The new regulation is expected to be adopted in the coming weeks as the EU negotiators are closing in on some of the most contentious points. Data provisions have a particularly prominent role in this regulation, given the vital role data has acquired in determining companies' market position in the digital economy.
Data in competition policy
"We are in a market power crisis and a privacy crisis, and two reinforce each other. Because it is the systematic violations of data protection that are preserving and cementing market power, allowing it to be extended and cascading into multiple markets, and it is the unprecedented levels of market power that allow data protection violations at scale," Cristina Caffarra, a senior consultant at Charles River Associates, said.
Due to the network effect intrinsic to many digital services, access to data has increasingly become a matter of competition policy. Still, the fragmented institutional design has prevented regulators from adequately addressing the problem, as antitrust agencies work in silos without the necessary insights from the data protection authorities.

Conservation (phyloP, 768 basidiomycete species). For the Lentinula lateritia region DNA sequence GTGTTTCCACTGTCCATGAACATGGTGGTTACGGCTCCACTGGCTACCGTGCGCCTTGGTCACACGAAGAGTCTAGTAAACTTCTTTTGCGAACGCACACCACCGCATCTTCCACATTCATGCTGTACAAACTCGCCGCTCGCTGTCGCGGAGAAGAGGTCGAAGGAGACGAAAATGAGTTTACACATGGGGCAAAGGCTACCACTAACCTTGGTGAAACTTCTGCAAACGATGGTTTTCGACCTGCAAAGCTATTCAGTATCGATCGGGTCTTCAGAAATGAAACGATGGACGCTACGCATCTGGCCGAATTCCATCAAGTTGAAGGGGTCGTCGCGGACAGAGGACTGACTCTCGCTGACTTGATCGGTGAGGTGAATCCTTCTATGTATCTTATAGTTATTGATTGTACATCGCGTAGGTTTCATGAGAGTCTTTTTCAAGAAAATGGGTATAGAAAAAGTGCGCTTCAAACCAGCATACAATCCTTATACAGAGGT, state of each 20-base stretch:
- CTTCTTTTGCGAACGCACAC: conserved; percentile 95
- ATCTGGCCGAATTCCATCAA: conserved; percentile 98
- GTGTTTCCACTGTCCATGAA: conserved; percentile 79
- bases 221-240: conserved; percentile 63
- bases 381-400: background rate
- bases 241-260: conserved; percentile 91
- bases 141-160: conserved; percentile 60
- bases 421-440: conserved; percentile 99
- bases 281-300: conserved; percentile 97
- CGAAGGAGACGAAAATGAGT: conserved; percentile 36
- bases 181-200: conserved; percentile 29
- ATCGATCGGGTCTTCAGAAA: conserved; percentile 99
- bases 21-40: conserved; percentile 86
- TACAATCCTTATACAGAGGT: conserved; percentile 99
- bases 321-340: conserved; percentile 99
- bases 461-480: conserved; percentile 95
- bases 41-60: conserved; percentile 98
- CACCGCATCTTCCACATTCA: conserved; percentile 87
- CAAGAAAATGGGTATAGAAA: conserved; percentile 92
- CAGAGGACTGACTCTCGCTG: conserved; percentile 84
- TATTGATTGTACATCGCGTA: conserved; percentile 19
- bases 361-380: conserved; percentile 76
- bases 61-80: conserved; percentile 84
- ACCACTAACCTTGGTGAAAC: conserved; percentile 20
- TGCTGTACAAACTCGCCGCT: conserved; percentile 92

"Most of the studies leading up to the DMA recognize that gatekeepers' privileged access to data is a key reason why they have entrenched market power. There are legitimate concerns, too, that gatekeepers are withholding information from their business users to keep the market opaque," Zach Meyers, a research fellow at the Centre for European Reform, said.